Living, Mexico

Women in Politics

The editorial from this month’s The Eye magazine.

“For me, a better democracy is a democracy where women do not only have the right to vote and to elect but to be elected.”—Michelle Bachelet, head of UN Women, former president and defense minister of Chile, in The New York Times

Most people are astounded at the giant leap humanity has taken with regard to technology in the past 100 years. Equally astounding are the small steps we have taken on the status of women. 

Yes, women now have the vote (since 1918 in Canada, 1920 in the US and 1953 in Mexico) and can own property, in North America at least. According to the Council on Foreign Relations, an independent US organization, 

When it comes to property ownership, women are not equal in the eyes of the law. According to the World Bank, close to 40 percent of the world’s economies have at least one legal constraint on women’s rights to property, limiting their ability to own, manage, and inherit land. Thirty-nine countries allow sons to inherit a larger proportion of assets than daughters and thirty-six economies do not have the same inheritance rights for widows as they do for widowers.” 

Even though we vote there is still a great disparity of representation of women in political spheres. It just doesn’t make sense. Women represent half the global population and in several studies it has been shown that women have a higher tendency to make decisions that benefit the community rather than just themselves. This is why organizations that give out small business loans favor women. Making decisions that benefit a community, organization and accountability are all qualities that make me think women are ideal politicians.

In 2019, women are still under-represented on the international political stage. We earn less than men and are at a higher risk for physical assaults and human trafficking. I don’t know how if we have come so far in the past 100 years; tv, cars, the internet, mobile phones, MRIs, ultrasound machines, cardiac defibrillation- with all these inventions to improve our quality of life, how have we lagged so far behind in our humanity? Why is it taking so long for women to be equally represented in politics?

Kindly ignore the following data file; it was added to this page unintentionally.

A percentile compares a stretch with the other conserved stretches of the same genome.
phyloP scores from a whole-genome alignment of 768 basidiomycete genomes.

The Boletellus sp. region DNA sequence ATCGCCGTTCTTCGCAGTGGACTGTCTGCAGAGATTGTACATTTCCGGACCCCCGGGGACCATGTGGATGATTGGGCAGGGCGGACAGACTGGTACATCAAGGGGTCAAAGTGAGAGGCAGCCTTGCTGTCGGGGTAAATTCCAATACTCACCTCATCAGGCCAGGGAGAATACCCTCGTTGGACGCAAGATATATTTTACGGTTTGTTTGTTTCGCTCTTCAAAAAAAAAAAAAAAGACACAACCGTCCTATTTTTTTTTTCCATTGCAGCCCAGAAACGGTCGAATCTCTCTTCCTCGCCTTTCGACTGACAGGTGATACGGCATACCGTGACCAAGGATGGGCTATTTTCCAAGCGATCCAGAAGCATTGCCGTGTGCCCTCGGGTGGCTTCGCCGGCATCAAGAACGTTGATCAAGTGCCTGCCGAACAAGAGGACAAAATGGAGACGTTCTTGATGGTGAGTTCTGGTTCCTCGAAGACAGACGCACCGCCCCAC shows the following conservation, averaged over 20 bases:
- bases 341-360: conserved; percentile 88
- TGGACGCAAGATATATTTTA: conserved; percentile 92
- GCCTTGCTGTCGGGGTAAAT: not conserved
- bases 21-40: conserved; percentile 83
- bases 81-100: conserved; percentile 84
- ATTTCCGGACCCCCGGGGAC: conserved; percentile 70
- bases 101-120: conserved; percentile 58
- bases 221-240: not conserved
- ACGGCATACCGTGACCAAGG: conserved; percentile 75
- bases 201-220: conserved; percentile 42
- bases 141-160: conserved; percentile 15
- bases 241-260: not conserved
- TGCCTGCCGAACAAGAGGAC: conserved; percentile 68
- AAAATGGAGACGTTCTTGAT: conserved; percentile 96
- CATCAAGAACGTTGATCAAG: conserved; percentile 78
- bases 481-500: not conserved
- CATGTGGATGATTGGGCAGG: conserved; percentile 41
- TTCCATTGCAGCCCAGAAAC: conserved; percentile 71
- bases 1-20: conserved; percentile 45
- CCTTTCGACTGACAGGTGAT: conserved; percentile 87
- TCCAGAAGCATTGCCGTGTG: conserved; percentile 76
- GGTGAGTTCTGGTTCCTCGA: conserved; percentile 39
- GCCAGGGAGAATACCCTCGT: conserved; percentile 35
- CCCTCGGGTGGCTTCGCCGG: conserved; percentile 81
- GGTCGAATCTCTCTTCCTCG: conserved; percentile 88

It’s also not as simple as electing women. Why are fewer women running for office? Is it lack of opportunity, poor education, cultures that limit women to staying home and having babies? Is it the tolerance of misogyny from world leaders and super stars or the acceptance that our bodies are branding and marketing tools? I don’t know.

This progress is too slow.

Jane

Living, Mexico

International Women’s Day 2018

“Men are afraid that women will laugh at them. Women are afraid that men will kill them.”

Margaret Atwood

March 8th we will celebrate another International Women’s Day. It is a global day celebrating the social, economic, cultural and political achievements of women and has been observed since the early 1900s. So just how much have we accomplished in the past 100 years?

In 1920, women were granted the right to vote in the United States. In Canada, most provinces had granted the right to vote by 1922, with the exception of Québec, where women were denied the vote until 1940. First Nations women did not earn the right to vote until the 1960s. Today, despite the ‘right’ to vote, many women globally do not have a voice in the politics that affect their lives.

While we have seen more women in politics, corporate positions and earning potential- although women still earn less than men for the same work. There are still armies of women around the globe who are single mothers, carrying the emotional and financial burden for their families. Lack of access to education, birth control and healthcare often make it impossible for low-income women to change their situation.

While in the public sphere there has been a lot of legislation put in place globally to protect women, most women still live with the awareness of physical risk of being a woman. In Canada on average, every six days a woman is killed by her intimate partner. Internationally, “the primary victims of human trafficking are women and girls, the majority of whom are trafficked for the purpose of sexual exploitation. Traffickers primarily target women because they are disproportionately affected by poverty and discrimination, factors that impede their access to employment, educational opportunities and other resources” http://www.stopvaw.org.

But employment and wealth won’t necessarily protect women from the violent culture we have created, as evidenced by this year’s #metoo campaign.

So, while we are celebrating the past strides we have made, both men and women, to create a better and just world, let’s acknowledge how much still needs to be done and the rough road ahead.

See you next month,

Jane